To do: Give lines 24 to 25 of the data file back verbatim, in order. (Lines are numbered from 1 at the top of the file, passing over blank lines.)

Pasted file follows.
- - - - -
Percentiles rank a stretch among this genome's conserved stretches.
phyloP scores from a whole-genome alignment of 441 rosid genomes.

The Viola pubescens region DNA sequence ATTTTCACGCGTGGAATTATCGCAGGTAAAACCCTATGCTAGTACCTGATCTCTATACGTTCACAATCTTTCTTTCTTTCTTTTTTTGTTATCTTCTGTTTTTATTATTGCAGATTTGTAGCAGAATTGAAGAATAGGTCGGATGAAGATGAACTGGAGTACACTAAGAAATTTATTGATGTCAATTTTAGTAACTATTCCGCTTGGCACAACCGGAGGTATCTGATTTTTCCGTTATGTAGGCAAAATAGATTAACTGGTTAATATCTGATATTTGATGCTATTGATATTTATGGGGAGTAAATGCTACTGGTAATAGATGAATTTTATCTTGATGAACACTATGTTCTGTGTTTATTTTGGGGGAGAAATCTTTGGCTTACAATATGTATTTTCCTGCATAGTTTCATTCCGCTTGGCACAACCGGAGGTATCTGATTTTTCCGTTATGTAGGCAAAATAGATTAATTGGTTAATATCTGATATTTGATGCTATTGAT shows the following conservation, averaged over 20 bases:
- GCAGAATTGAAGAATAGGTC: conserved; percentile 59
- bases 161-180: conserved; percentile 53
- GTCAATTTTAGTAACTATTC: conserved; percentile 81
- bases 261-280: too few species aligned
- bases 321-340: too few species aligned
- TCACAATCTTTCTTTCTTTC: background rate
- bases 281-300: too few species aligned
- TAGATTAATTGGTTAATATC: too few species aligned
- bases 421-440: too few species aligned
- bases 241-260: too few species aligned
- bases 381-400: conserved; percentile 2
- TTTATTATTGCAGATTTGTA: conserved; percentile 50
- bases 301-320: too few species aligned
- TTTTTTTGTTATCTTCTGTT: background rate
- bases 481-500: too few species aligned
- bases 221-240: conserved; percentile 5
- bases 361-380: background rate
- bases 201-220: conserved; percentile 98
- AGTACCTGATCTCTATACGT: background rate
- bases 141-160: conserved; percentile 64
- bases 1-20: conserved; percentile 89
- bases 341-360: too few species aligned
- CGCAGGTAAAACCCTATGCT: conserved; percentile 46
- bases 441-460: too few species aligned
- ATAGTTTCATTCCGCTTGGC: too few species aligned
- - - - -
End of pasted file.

- bases 1-20: conserved; percentile 89
- bases 341-360: too few species aligned